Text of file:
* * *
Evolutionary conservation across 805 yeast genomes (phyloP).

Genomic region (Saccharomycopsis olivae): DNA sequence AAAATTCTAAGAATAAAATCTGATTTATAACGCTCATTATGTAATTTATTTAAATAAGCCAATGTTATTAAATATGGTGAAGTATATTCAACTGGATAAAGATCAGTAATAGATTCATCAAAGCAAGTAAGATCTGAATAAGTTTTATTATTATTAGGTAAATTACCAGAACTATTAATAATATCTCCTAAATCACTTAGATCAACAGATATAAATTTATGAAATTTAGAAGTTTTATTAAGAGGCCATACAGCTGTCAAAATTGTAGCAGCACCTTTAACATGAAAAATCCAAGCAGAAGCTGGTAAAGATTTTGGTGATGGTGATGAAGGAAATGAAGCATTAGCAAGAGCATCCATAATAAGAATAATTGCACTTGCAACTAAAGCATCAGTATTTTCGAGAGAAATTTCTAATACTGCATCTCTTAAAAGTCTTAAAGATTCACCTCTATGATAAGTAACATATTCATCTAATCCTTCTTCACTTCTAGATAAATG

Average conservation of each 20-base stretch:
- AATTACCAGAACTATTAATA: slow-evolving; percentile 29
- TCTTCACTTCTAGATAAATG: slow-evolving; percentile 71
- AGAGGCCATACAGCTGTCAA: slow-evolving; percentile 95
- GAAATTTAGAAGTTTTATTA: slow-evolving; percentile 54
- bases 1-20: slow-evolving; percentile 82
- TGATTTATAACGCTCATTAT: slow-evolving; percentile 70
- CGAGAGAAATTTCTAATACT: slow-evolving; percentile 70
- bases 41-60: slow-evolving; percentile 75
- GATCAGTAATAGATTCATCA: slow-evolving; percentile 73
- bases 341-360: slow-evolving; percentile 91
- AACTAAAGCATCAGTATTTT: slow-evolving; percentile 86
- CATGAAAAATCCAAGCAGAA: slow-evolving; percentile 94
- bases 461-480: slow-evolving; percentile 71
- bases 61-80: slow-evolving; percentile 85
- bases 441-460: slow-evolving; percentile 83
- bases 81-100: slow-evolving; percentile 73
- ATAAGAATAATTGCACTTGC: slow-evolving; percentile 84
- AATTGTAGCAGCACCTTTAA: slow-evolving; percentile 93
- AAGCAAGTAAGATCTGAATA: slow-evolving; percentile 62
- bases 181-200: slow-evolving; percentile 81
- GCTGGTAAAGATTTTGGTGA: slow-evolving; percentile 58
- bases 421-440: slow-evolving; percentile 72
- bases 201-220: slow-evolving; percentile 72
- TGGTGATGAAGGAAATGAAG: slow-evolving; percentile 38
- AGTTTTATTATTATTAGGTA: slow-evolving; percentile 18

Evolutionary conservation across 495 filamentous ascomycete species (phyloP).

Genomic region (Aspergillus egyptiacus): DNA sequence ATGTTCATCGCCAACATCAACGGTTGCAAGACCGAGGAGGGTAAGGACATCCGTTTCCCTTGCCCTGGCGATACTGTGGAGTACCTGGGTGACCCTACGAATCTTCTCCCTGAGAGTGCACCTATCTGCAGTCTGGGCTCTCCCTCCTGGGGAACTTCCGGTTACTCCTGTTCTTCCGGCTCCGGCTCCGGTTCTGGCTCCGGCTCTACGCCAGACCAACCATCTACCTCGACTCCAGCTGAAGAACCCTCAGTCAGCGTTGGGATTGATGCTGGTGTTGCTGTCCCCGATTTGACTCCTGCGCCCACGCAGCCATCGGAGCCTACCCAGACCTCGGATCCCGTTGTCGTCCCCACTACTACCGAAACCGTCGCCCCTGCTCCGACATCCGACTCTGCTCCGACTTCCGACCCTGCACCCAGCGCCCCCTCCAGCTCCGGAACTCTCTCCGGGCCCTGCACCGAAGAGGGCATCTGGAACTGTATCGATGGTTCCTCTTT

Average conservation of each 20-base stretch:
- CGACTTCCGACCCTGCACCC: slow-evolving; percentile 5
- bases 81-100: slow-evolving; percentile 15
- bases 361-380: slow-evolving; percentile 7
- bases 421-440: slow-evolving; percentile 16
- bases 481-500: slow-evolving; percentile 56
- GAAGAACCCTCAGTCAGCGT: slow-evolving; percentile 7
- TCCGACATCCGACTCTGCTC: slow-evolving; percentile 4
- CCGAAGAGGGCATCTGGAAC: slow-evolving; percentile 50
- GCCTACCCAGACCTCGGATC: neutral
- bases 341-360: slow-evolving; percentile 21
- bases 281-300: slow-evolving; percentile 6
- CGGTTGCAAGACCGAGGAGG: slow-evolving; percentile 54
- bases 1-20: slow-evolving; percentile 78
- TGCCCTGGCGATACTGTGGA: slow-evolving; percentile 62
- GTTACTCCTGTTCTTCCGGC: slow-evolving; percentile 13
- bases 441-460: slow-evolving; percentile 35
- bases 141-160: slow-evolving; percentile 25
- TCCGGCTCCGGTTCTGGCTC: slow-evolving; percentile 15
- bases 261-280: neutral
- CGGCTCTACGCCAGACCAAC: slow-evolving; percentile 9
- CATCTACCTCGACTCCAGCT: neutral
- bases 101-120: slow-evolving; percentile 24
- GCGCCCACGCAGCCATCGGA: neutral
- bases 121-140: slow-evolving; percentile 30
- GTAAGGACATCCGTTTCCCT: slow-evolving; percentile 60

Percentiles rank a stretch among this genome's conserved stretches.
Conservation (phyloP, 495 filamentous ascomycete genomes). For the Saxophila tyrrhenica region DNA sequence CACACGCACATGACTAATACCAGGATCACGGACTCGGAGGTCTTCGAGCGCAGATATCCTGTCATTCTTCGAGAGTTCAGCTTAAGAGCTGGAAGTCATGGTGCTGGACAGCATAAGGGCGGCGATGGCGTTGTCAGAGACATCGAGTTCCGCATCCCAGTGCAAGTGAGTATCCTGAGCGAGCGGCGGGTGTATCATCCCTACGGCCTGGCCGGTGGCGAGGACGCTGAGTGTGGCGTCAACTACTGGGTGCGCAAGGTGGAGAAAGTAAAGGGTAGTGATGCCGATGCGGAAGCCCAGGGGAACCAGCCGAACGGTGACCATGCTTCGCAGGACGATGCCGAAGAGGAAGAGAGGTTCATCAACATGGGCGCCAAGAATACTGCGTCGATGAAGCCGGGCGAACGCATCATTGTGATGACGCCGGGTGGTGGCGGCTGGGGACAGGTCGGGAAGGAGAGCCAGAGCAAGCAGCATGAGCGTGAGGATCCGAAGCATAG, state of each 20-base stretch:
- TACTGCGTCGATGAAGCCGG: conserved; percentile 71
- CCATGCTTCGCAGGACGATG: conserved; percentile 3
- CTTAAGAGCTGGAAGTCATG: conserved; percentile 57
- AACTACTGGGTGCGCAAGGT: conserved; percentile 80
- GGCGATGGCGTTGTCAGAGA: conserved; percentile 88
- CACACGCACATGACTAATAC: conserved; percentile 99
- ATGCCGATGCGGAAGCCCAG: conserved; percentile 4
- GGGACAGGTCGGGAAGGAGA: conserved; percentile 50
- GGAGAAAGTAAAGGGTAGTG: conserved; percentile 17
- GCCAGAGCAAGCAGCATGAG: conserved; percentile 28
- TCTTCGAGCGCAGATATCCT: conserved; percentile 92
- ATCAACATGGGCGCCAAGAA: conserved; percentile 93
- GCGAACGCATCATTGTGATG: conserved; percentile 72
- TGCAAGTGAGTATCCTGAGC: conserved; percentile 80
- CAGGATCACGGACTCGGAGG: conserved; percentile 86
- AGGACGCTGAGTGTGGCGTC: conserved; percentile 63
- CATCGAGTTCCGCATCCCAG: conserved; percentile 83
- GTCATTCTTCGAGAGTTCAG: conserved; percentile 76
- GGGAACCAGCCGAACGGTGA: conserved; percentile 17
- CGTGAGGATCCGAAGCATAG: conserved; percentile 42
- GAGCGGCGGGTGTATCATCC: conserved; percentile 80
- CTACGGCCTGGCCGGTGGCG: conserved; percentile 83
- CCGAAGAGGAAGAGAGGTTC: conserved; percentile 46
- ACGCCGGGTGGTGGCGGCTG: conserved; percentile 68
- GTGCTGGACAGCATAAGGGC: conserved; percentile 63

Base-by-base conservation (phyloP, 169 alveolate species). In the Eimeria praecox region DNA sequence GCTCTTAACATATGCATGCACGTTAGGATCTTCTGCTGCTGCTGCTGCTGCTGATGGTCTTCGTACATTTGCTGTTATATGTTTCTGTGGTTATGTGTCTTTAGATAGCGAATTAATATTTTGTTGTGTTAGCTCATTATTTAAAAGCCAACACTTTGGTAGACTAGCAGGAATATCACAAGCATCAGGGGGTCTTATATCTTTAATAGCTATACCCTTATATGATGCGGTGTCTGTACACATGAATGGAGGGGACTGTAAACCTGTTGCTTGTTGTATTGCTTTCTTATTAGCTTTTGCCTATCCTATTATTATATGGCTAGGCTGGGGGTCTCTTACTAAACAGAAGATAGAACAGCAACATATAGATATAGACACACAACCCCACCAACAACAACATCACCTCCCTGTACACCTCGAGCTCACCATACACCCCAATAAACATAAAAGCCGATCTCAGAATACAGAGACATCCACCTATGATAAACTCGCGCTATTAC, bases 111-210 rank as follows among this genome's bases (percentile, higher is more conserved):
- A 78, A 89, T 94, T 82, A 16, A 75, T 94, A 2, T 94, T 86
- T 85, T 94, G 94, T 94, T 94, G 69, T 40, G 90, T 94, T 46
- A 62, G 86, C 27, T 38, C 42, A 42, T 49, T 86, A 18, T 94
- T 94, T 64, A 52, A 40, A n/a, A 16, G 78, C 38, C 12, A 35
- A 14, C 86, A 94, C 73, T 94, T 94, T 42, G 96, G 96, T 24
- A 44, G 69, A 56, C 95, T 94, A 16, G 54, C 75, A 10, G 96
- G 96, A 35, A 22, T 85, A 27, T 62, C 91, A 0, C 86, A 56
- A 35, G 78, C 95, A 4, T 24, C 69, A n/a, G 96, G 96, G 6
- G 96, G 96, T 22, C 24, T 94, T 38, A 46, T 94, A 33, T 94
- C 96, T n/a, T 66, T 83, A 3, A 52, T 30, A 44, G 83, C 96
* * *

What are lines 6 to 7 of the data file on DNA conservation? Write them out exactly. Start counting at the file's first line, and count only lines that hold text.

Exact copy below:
- AGAGGCCATACAGCTGTCAA: slow-evolving; percentile 95
- GAAATTTAGAAGTTTTATTA: slow-evolving; percentile 54